HKSAR v Kong Tat Lung
Court of Appeal
Criminal Appeal No 27 of 2016
Yeung V-P, Cheung and Pang JJA
29 June 2017, 11 August 2017

Criminal law and procedure —directions to jury — whether directions on dealing with defence evidence, drawing inferences, previous convictions and lies inappropriate and inadequate

Criminal sentencing — dangerous drugs — trafficking — part of drugs for self-consumption — reduction in sentence — proper approach where defendant’s case was: (a) substantial part of drugs for self-consumption; and (b) part, not substantial part, of drugs for self-consumption

D was found guilty of one count of trafficking in dangerous drugs, namely 30.25 g of “Ice”, and was sentenced to eight years’ imprisonment. He sought leave to appeal against his conviction and sentence, arguing that: (a) the Deputy Judge’s directions on dealing with the defence evidence, drawing inferences, previous convictions, and lies were inappropriate and inadequate; and (b) the sentence was manifestly excessive because the four-month reduction allowed on the basis that part of the drugs were for D’s own consumption was inadequate.

Held, granting leave to appeal against conviction but dismissing the appeal against conviction and refusing leave to appeal against sentence, that:

Appeal against conviction

Judges’ directions to a jury were not cast in iron and inflexible. Proper directions must be given according to the circumstances of individual cases, and must be comprehensive and fair. (See para. 26.)

Here, D had disclosed his drug habit and prison sentence to strengthen his defence that the drugs were for his own consumption. The Deputy Judge directed the jury to the effect that D’s criminal record was irrelevant to whether he was guilty or not. The direction was reasonable and adequate, and did not cause any disadvantage to D. It was not necessary to give further directions on how the previous convictions affected D’s credibility and propensity to commit the present offence, and such directions would only serve to strengthen the jury’s impression that D had a drug habit (HKSAR v Lam King Yin (CACC 162/2014, [2015] HKEC 840) considered). (See paras. 27–33, 36).

As in the overwhelming majority of circumstances, it was unnecessary for the Deputy Judge to give a lies direction. The Deputy Judge only needed to give the usual directions on the burden and standard of proof. However, the Deputy Judge’s incomplete lies direction did not affect the safety of the conviction (Yuen Kwai Choi v HKSAR (2003) 6 HKCFAR 113 applied). (See paras.37–38, 42.)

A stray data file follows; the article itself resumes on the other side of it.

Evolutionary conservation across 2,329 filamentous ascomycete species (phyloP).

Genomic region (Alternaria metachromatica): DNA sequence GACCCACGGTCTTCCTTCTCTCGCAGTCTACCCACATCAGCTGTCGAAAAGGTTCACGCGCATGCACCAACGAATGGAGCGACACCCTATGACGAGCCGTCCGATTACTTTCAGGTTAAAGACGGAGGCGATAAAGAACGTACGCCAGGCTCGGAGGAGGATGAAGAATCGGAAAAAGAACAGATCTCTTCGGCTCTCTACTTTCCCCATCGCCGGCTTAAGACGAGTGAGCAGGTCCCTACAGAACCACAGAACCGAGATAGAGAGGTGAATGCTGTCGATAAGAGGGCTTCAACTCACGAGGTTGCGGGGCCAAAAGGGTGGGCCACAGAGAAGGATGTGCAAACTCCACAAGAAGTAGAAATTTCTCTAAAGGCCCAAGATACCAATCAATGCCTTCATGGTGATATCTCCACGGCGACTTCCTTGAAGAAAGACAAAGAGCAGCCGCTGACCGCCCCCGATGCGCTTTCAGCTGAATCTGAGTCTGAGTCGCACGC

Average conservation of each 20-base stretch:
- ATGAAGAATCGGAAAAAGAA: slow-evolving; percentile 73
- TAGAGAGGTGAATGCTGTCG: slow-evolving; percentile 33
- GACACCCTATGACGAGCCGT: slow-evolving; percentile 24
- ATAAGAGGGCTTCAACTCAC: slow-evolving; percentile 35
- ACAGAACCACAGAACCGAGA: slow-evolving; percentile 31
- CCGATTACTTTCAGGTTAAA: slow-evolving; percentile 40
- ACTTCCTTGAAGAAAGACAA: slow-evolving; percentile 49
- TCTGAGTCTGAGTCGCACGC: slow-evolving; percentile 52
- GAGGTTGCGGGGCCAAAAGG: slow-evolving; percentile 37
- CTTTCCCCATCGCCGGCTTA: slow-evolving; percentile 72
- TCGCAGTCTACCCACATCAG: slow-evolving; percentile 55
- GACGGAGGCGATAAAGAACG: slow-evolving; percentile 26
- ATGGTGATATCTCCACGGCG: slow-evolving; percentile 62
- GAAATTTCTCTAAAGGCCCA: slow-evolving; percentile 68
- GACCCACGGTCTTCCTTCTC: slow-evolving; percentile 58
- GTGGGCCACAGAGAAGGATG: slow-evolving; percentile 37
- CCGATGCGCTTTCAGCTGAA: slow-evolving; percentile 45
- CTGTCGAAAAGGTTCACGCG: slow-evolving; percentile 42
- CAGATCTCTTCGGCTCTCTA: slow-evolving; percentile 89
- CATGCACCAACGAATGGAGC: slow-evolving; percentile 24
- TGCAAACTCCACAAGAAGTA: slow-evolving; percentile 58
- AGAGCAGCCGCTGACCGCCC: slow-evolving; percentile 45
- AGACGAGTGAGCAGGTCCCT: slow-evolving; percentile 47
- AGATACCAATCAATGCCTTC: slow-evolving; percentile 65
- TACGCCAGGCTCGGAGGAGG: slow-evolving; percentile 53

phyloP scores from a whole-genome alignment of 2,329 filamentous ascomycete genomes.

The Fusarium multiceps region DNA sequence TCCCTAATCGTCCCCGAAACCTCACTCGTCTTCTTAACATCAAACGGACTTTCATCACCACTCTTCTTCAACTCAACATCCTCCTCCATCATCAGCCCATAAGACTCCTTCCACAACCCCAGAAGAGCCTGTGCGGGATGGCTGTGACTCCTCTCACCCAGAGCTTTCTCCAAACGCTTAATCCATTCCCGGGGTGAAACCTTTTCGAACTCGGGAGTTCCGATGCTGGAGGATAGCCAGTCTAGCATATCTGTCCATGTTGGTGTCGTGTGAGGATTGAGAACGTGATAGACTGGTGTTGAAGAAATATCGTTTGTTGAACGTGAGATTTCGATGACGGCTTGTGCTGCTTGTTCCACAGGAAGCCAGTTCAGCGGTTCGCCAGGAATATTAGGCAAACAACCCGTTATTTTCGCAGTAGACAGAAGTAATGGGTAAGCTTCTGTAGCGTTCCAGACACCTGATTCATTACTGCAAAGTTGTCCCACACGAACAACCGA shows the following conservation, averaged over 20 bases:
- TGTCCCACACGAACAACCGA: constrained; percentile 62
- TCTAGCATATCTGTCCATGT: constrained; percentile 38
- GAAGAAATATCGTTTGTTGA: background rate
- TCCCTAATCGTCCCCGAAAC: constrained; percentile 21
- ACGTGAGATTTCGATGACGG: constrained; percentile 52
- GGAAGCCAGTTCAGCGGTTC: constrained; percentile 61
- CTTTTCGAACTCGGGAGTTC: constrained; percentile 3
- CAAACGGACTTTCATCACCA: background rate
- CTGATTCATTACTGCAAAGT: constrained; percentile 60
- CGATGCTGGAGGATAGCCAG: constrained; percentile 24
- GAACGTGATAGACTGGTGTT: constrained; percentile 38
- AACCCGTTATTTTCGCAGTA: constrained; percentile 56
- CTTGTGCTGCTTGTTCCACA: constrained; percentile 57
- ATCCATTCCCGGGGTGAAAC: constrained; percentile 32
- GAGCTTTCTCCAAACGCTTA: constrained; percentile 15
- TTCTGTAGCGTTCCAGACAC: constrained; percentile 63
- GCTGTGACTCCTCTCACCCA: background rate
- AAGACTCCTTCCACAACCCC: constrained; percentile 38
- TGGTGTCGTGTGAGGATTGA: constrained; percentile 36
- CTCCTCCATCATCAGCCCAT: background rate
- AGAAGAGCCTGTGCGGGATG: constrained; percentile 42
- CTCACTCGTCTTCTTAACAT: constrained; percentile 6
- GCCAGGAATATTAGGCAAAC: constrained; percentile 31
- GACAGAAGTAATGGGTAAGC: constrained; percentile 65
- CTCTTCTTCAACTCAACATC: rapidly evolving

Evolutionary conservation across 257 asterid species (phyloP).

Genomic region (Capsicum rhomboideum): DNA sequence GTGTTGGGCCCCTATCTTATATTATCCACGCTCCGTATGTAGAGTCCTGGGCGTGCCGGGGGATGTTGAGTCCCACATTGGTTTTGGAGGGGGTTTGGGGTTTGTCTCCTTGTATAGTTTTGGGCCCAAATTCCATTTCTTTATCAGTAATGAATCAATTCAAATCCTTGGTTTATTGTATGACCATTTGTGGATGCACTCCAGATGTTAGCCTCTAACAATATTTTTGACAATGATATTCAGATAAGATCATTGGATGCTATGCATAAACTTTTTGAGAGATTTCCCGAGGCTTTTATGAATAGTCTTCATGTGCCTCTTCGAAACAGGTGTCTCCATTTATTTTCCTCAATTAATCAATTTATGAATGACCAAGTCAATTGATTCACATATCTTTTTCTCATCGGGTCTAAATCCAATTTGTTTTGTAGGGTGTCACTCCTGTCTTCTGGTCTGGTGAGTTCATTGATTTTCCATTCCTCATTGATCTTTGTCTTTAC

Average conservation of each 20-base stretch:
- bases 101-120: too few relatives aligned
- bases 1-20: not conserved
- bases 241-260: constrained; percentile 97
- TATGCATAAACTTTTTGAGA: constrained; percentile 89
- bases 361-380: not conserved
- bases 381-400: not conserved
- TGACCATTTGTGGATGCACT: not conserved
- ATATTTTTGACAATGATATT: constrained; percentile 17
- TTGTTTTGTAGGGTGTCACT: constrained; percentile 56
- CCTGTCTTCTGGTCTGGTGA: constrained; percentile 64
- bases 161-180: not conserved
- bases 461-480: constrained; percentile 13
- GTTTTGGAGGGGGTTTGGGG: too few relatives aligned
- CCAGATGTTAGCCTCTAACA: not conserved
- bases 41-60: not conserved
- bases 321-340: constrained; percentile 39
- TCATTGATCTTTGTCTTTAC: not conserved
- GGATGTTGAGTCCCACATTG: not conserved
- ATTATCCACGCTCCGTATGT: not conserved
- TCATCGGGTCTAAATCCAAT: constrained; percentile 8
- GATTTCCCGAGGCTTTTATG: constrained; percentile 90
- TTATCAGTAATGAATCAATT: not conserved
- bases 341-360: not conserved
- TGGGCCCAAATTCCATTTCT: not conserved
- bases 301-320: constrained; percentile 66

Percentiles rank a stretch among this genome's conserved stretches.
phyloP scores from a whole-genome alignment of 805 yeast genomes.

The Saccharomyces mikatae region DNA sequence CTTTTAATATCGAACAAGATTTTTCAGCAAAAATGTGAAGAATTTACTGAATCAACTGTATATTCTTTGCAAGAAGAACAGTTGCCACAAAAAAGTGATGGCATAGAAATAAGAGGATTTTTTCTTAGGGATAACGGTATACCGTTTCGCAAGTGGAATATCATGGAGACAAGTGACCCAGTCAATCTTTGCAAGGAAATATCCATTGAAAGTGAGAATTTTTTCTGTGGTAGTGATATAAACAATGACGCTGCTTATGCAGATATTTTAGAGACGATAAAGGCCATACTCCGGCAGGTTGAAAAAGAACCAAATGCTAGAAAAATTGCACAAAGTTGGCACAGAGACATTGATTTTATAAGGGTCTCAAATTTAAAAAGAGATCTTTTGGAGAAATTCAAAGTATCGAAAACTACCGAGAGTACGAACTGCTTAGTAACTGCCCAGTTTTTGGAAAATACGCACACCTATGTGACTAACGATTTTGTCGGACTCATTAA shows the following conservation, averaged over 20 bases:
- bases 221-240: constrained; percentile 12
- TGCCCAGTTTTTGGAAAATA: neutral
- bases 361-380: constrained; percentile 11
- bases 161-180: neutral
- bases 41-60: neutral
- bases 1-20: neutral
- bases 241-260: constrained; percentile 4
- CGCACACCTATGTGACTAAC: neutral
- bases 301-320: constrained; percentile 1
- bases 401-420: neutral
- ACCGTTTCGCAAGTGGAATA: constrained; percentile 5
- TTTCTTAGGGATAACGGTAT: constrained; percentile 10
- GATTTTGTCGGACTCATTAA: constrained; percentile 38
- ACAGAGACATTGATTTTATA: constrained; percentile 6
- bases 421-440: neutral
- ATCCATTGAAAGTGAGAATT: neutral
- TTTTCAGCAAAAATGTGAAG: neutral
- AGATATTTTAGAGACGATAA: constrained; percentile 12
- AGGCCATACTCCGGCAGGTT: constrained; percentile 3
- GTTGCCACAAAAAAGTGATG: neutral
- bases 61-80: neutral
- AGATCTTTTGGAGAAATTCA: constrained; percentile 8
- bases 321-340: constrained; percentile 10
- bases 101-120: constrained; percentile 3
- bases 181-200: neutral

Although there might have been minor imperfections in the Deputy Judge’s directions regarding the treatment of D’s evidence, they did not render the conviction unsafe and unsatisfactory. Further, as long as the directions were clear and precise, their order was not important. (See paras. 45, 49.)

Appeal against sentence

Where a defendant argued that part of the drugs were for his own consumption, in order to receive a reduction in sentence, he must make clear whether his case was that a substantial part of the drugs were for his own consumption. If so, the court should deal with the case in accordance with the principles laid down in HKSAR v Wong Suet Hau, and if necessary, decide by way of a Newton hearing whether the claim was made out. The recommendation of a 10 percent to 25 percent reduction of sentence in HKSAR v Chow Chun Sang only applied where a prominent or very substantial part of the drugs trafficked were for self-consumption. If the defendant’s case was that only a part of the drugs was for his own consumption (as opposed to a substantial part), the court could still exercise its discretion as to whether any reduction in sentence should be given and the extent of such reduction (HKSAR v Wong Suet Hau [2002] 1 HKLRD 69 considered; HKSAR v Chow Chun Sang [2012] 2 HKLRD 1116 explained). (See paras. 58–69.)

Under normal circumstances, and in the present case, it was not appropriate to use the reduction in sentence for self-consumption of only a part of the drugs as a ground of appeal to ask for a further reduction from the Court of Appeal. (See paras. 64, 70.)

Application for leave to appeal against conviction and sentence

This was an application for leave to appeal against conviction and sentence for trafficking in dangerous drugs before Deputy Judge Poon Siu Tung. The facts are set out in the judgment.


Thomson Reuters – Sweet & Maxwell are the publishers of the Authorised Hong Kong Law Reports & Digest ("HKLRD") and the Authorised Hong Kong Court of Final Appeal Reports ("HKCFAR"), and providers of Westlaw HK ( /